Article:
Defense wins championships.
Don't believe it? Just ask the Michigan State Spartans and the Stanford Cardinal.
The two conference champs will collide in Wednesday's Rose Bowl, and they're in this position because of a couple of hard-nosed groups led by a couple of very talented defenses. The Spartans have ranked No. 1 in the country nearly all season long, and that's where they rank entering the postseason in total defense, allowing an average of 248.2 yards each game. The green and white also ranks in the top five in scoring defense and rushing defense. Stanford's no slouch, either, ranking in the No. 15 in total defense and No. 10 in scoring defense.
But while Michigan State enters this game on quite the streak, coming off a big win in the Big Ten title game over Ohio State and playing overall great football, they'll look different come Wednesday. All-conference linebacker Max Bullough was suspended for the Rose Bowl. The leader of the nation's defense won't play. So what does that mean for a unit that has flourished with Bullough calling out plays all season?
"I feel as if we all have to step up," Spartans defensive lineman Shilique Calhoun said Sunday on the Big Ten Network. "There's no one person's job to be like, 'Hey it's my role to fill that.' It's all of us. We all need to get together and be like, 'Hey, we have to do this. It's a unit. It's not just one person, we're a unit.' I feel as if we all need to step up, and we'll do so."
Replacing Bullough looms as one of the biggest challenges for the Spartans heading into the Rose Bowl, but even bigger might be the Rose Bowl itself. This is Michigan State's first-ever trip to a BCS bowl game and it's first trip to the Rose Bowl since 1988. It's a new level of achievement for Mark Dantonio and his team. Meanwhile, Stanford has been here before. A lot. It's the Cardinal's fourth straight trip to a BCS game and it's second straight Rose Bowl appearance. It's not that many question the Spartans' ability to keep their eyes from getting to wide at the sights and sounds of college football's biggest stage, it's just the fact they have never been on this stage before.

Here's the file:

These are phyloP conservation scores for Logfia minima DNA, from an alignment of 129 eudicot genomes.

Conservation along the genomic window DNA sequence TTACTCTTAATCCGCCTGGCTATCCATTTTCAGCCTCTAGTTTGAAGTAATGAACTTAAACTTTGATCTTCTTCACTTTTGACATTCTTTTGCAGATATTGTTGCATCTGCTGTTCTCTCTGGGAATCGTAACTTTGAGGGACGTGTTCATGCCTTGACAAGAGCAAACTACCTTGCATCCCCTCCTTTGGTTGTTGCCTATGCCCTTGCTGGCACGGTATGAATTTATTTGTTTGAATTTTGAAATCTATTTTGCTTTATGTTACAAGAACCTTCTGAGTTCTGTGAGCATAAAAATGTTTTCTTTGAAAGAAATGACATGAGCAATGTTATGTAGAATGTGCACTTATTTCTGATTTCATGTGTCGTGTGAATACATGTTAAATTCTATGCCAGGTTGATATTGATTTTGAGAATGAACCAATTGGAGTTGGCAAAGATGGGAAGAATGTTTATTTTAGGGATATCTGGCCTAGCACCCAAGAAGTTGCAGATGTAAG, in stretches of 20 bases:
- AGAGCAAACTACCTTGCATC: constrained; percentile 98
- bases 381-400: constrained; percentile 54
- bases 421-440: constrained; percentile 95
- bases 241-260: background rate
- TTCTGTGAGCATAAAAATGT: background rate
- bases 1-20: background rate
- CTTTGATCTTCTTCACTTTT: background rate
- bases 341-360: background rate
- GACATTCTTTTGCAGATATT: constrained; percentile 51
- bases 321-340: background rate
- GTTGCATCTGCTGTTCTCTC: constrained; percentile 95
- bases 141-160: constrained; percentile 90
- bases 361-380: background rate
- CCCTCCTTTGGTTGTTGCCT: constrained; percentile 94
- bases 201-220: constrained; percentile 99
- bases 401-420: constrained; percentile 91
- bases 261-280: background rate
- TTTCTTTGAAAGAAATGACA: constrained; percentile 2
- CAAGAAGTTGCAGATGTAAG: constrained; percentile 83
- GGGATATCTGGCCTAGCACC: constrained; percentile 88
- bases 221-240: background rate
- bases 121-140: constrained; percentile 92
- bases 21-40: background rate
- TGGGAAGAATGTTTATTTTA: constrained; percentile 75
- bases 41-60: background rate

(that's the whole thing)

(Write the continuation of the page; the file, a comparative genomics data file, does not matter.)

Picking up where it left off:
"I think what we have to do is the same thing we talked about going into the championship game: We've got to handle success," Dantonio said Sunday on BTN. "That's a part of being here. There's no question Stanford has a great football team. They've been here, they've experienced this setting, they've experienced playing on this level. It's a lot of hype and all those types of things. I think pressure is good. Stress is not, so we won't stress about it. They have achieved what they've been able to do, now we've got to find out if we're able to play at this level and able to play on this scale. It's exciting for our football team, challenging, but we've gone into a lot of games as the underdog this year. We'll go into this with everybody looking to see how the Spartans are going to feel and handle it. I'm just excited to go out for the game and run out the tunnel."
The unit that will keep Michigan State from getting blinded by the bright lights is that No. 1 defense. Names from that side of the ball littered the rosters of the All-Big Ten teams, including Calhoun, who scored three defensive touchdowns this season, and cornerback Darqueze Dennard, who won the Thorpe Award as the nation's top cornerback. Both players admitted that Stanford's offense — one that mirrors the tough, pounding style of the Spartans themselves — has its own challenges. For starters, there's running back Tyler Gaffney, one of the country's top rushers. He amassed 1,618 yards on the ground this season.
"I think my role changes a little bit. I've got to put on my big-boy pants. I've got to pretty much play linebacker now," Dennard laughed during his Sunday interview on BTN. "I'm looking forward to it. I never shy away from contact, it's just another opportunity to help my front seven out because they helped me out all year with pass rushing and putting pressure on the quarterback for me to get interceptions or pass break-ups."
Talent and experience make Stanford a dangerous opponent. But the Spartans have their own litany of talented players, particularly on defense, and that defense will need to stay No. 1 if Michigan State is going to win all the roses.
No. 4 Michigan State and No. 5 Stanford kick off in the Rose Bowl at 4 p.m. Wednesday.